Question: I am a loyal podcast listener. I have two questions that you could help with. The first is on ROTH IRA CONVERSION. Nearly all of my wife and my IRA's are non-deductible contributions... My question is if it would be worth converting this to a ROTH IRA. I am not sure how it will benefit me but I want to make sure I am not missing anything. I am probably at an even plateau in my earnings, I max out my 401k but we continue to be above the Roth limit.
My second question is regarding my wife. My wife is permanently disabled. We make a decent living and I have a 401k through work. She receives income through social security disability and a disability policy. What I can't figure out is how we can plan for her retirement or how someone in her situation would prepare. Her disability payments will stop at 65. Is there no way for her to contribute to retirement accounts besides the non-deductible amounts we currently give to our IRA's. Thanks in advance for any advice you can offer. Nathan, Philadelphia, PA
Answer: Whenever it comes to dealing with questions about Roth-IRA conversions I have to lay out my caveats. They're important. My concern is that he benefits of conversion are being oversold. So, before doing anything you'll need to run some numbers. We've also posted a lot of information about the various twists and turns to think through before converting. For example, conversion doesn't make sense under most circumstances if you don't have the savings to pay the tax tab.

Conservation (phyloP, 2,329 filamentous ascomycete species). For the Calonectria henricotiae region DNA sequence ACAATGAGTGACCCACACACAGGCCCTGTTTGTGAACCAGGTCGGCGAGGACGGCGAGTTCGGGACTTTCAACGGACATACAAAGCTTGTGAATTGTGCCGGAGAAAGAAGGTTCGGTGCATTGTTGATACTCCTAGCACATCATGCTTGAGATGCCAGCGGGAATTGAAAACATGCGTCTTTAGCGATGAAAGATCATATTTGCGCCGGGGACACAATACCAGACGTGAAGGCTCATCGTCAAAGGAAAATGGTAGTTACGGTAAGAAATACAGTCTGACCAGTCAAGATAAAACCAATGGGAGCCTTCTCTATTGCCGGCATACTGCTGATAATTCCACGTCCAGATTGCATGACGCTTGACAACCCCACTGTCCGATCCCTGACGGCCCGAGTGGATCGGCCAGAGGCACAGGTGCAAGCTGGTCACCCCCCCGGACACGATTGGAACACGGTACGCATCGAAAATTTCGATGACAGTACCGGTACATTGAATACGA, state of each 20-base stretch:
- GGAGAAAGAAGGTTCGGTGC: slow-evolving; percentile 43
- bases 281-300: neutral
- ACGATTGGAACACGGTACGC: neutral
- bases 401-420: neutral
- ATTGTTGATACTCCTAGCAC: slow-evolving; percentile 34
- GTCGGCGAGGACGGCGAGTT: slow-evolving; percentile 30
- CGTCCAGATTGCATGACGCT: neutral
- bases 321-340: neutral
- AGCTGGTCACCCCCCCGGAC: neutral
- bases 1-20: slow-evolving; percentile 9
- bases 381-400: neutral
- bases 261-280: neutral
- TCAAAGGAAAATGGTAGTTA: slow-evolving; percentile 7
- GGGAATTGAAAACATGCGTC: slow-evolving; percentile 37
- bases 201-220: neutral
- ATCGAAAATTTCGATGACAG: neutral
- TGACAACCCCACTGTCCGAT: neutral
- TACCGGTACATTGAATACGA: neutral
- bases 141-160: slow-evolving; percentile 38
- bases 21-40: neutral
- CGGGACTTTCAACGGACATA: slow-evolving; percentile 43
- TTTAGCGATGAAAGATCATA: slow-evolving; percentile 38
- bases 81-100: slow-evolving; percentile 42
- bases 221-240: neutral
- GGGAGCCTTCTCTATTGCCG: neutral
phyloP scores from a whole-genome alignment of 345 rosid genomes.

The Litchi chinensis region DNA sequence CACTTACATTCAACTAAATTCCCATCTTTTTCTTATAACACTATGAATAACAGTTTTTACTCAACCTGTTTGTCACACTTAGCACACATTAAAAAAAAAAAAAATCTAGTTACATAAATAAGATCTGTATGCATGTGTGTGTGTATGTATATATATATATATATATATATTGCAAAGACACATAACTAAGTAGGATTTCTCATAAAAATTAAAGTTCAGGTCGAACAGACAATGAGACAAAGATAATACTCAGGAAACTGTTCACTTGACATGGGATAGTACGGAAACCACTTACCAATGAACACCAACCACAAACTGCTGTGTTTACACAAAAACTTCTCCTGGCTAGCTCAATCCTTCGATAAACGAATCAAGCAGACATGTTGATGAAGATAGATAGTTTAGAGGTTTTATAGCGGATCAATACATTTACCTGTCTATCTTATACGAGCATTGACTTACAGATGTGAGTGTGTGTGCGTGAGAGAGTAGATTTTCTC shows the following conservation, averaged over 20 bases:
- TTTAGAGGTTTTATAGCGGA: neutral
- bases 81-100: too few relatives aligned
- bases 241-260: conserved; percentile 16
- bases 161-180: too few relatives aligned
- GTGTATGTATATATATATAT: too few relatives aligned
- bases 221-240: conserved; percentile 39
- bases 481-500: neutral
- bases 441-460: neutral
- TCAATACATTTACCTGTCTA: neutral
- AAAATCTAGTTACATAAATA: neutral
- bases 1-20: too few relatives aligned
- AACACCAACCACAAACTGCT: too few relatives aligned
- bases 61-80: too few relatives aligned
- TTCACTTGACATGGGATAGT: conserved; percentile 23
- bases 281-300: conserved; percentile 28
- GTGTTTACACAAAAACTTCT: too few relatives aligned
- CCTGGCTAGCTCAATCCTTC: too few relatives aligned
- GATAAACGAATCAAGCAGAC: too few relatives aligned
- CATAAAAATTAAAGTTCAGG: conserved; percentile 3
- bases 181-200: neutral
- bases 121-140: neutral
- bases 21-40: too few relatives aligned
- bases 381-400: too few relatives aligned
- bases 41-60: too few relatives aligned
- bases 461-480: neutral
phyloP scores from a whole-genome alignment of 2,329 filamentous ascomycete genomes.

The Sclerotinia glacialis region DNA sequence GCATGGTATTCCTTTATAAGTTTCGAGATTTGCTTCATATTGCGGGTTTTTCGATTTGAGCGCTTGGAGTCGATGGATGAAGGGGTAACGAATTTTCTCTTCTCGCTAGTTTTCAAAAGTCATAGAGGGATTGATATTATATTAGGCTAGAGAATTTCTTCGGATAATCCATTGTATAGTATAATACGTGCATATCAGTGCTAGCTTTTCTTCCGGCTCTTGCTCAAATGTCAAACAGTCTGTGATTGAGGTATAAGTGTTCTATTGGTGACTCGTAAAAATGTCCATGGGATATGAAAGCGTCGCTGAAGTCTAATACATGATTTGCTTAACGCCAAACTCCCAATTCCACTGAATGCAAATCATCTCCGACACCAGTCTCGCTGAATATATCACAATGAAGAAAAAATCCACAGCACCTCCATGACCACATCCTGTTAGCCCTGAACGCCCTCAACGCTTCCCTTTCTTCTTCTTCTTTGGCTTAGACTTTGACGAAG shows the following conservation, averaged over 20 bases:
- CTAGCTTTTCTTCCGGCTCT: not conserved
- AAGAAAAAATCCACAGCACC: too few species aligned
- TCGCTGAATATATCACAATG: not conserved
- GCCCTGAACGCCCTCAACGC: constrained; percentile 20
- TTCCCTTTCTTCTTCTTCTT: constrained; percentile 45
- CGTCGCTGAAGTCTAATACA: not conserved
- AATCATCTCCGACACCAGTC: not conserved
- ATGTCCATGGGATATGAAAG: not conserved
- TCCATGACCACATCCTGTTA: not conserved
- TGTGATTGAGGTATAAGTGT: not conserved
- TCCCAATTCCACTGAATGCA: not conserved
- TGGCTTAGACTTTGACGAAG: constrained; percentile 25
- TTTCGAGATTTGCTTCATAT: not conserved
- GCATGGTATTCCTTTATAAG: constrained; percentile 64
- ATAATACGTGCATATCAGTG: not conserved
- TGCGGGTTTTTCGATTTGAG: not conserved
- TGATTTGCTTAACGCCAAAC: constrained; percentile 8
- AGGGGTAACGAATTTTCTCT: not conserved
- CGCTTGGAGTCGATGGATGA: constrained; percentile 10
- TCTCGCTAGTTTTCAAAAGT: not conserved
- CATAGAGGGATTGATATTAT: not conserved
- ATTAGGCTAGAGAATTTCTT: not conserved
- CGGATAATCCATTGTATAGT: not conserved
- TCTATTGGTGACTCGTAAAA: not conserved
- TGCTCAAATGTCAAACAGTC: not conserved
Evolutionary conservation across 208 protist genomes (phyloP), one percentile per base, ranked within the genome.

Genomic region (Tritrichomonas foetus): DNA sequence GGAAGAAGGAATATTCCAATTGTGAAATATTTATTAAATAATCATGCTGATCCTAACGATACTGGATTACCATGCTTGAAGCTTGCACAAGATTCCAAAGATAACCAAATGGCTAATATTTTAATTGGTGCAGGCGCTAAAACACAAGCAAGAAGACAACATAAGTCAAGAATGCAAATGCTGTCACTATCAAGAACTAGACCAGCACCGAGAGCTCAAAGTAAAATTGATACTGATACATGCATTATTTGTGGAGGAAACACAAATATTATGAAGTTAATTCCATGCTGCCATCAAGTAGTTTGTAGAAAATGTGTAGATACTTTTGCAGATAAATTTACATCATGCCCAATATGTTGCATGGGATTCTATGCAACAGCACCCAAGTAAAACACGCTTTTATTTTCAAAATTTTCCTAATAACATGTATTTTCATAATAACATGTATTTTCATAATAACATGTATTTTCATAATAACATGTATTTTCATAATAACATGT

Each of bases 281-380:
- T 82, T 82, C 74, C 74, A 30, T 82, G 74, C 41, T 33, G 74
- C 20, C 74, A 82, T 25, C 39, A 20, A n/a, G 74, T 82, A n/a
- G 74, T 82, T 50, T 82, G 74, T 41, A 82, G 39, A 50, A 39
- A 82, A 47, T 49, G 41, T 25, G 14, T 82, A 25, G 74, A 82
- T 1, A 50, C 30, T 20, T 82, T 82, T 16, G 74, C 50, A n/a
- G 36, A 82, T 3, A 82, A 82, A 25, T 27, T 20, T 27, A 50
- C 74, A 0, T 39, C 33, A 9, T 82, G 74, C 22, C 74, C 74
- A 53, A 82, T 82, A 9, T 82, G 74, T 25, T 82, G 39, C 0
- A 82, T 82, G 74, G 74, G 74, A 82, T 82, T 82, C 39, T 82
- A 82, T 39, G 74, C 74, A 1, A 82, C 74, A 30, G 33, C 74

That said, what you're thinking of doing can be a good move. The reason is that the Roth is a far more attractive investment vehicle than the nondeductible IRA.
The non-deductible IRA is funded with after-tax dollars so you don't get a tax deduction when you make your contributions. Your money grows tax-deferred but when you take it out you pay ordinary income taxes on the gain. And you must start making your required minimum distributions (RMD) beginning at age 70 Â½. The Roth is also funded with after-tax dollars. But you don't pay any taxes on the gain when you withdraw the money out during retirement. What's more, there is no required minimum distribution date with the Roth.
I believe there is a simple answer to your second question. It's true that in general you need earned income to contribute to an IRA of any kind. The exception to this general rule is the so-called spousal IRA. A stay-at-home Mom or a stay-at-home Dad can put money into an IRA even if they haven't earned an income during the tax year. There are a couple of restrictions. The couple must be married. They must file a joint return. The "non-working" spouse has to be under age 70 Â½. There is no household income cap for setting up a traditional IRA in the name of the non-working spouse. The normal income limits and phase-outs with a Roth-IRA hold, however.
So, there may be a reason I'm missing why your wife can't make a spousal IRA. I always recommend checking with a tax professional before doing anything. That's no boilerplate. The tax code is so Byzantine that it makes no sense. But it seems to me she should be able to have her own retirement account.